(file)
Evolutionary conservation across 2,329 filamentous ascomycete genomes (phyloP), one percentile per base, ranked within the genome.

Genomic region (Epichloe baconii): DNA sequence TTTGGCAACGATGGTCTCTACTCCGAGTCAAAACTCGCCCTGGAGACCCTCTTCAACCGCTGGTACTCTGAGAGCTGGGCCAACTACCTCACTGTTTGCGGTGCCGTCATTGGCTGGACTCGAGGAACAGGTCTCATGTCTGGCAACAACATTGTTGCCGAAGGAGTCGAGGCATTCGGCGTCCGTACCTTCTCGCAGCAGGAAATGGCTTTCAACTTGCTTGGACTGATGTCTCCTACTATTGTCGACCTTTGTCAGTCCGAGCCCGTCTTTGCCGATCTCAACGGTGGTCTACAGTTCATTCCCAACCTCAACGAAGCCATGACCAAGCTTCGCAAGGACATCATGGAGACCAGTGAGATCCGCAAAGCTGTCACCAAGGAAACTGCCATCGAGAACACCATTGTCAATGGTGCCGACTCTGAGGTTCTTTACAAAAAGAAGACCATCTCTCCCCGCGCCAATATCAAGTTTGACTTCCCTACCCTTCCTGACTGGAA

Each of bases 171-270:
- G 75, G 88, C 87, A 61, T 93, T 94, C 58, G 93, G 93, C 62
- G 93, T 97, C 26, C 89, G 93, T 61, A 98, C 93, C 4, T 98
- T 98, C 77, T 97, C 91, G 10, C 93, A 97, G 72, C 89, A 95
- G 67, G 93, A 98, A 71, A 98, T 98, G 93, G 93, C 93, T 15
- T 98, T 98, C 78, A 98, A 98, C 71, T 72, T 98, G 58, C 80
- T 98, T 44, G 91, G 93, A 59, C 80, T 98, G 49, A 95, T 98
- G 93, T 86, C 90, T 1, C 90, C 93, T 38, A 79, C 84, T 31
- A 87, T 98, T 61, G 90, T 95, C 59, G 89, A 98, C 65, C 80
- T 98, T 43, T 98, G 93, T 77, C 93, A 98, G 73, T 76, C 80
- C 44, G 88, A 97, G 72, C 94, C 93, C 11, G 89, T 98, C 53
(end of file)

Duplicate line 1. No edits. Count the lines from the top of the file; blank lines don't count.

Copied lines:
Evolutionary conservation across 2,329 filamentous ascomycete genomes (phyloP), one percentile per base, ranked within the genome.